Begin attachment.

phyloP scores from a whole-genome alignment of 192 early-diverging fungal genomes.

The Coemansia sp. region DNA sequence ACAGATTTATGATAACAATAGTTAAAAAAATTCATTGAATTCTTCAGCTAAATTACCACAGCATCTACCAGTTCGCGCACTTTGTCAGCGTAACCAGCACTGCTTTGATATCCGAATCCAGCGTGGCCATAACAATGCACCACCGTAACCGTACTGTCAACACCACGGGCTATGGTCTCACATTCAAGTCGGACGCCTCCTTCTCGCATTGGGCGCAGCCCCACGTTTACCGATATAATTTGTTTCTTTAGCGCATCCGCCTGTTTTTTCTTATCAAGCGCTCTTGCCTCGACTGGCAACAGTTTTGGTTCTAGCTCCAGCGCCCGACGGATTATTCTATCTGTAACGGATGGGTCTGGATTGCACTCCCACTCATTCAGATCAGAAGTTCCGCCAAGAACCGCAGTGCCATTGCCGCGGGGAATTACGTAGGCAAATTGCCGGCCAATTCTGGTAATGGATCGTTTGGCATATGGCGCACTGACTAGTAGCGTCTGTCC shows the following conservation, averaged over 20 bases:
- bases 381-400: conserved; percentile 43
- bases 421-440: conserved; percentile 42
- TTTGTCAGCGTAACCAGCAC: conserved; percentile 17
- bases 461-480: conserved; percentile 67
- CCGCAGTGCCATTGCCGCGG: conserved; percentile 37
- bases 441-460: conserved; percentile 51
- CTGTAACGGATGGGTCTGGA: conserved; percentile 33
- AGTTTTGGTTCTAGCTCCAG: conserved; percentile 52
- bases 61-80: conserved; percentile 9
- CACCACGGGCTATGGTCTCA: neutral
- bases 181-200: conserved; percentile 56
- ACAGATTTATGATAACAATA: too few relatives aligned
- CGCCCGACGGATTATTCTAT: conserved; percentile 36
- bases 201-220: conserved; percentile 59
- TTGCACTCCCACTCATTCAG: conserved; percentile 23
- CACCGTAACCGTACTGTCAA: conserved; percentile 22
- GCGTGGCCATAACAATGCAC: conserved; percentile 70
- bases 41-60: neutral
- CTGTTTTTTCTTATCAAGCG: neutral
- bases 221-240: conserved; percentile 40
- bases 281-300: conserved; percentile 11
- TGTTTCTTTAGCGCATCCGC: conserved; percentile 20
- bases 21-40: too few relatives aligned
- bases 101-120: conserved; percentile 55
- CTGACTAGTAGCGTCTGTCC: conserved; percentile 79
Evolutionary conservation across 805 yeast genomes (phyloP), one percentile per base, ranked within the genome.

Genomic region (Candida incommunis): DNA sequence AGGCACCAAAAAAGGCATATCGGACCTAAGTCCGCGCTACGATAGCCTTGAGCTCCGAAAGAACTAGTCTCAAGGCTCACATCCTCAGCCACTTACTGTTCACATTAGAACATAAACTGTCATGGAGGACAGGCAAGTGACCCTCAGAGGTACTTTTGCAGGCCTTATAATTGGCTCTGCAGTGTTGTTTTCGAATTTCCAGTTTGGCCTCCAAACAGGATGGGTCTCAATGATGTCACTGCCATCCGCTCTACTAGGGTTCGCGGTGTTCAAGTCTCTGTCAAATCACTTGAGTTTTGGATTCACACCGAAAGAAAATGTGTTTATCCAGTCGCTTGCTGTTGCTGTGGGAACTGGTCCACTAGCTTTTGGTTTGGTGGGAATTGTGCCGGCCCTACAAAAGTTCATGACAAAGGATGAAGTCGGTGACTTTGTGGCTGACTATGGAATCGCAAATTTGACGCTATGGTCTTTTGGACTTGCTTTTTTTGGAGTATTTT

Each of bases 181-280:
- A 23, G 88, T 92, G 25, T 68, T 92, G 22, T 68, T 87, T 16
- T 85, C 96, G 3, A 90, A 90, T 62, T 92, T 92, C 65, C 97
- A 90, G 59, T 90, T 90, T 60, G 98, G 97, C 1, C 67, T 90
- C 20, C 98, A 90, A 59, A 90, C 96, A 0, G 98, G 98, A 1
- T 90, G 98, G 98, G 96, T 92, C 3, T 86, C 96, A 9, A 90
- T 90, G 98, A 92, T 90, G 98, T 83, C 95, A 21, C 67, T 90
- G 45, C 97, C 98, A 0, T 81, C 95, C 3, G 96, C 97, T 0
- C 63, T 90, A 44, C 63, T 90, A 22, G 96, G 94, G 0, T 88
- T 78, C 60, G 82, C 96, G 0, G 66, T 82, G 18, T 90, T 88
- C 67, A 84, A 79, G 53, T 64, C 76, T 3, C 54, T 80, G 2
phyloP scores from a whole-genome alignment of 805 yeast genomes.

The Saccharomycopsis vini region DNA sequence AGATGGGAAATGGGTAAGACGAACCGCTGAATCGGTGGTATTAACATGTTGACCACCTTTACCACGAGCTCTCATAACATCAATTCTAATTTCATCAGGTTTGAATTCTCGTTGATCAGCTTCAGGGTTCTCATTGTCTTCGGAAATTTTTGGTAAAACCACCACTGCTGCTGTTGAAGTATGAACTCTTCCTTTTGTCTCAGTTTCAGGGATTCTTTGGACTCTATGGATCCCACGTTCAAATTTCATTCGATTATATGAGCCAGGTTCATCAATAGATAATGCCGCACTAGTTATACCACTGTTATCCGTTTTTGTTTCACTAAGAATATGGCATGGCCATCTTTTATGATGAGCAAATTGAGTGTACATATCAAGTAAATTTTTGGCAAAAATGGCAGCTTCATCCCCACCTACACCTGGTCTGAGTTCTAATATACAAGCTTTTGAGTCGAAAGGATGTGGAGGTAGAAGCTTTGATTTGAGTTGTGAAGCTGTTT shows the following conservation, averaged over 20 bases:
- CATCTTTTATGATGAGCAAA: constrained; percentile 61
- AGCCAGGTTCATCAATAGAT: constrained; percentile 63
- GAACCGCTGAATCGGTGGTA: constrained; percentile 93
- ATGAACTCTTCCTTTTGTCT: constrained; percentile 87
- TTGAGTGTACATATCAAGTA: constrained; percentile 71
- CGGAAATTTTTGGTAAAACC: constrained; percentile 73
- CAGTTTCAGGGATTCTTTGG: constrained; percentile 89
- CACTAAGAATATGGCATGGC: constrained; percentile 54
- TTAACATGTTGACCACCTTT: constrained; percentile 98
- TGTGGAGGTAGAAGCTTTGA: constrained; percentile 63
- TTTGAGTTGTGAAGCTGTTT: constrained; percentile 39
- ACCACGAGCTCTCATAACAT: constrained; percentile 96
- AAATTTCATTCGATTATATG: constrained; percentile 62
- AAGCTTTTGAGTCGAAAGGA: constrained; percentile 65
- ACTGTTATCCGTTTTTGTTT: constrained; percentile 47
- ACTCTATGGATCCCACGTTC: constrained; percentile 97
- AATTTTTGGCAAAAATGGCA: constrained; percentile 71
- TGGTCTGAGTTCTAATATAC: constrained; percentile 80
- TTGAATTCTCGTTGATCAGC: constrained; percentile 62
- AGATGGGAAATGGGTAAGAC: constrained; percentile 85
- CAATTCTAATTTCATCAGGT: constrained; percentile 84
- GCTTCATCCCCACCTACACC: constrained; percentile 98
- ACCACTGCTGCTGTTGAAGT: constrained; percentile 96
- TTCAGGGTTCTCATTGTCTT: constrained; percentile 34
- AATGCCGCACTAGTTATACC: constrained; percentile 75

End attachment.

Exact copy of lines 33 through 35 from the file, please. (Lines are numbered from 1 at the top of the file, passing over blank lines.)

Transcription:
- A 90, G 59, T 90, T 90, T 60, G 98, G 97, C 1, C 67, T 90
- C 20, C 98, A 90, A 59, A 90, C 96, A 0, G 98, G 98, A 1
- T 90, G 98, G 98, G 96, T 92, C 3, T 86, C 96, A 9, A 90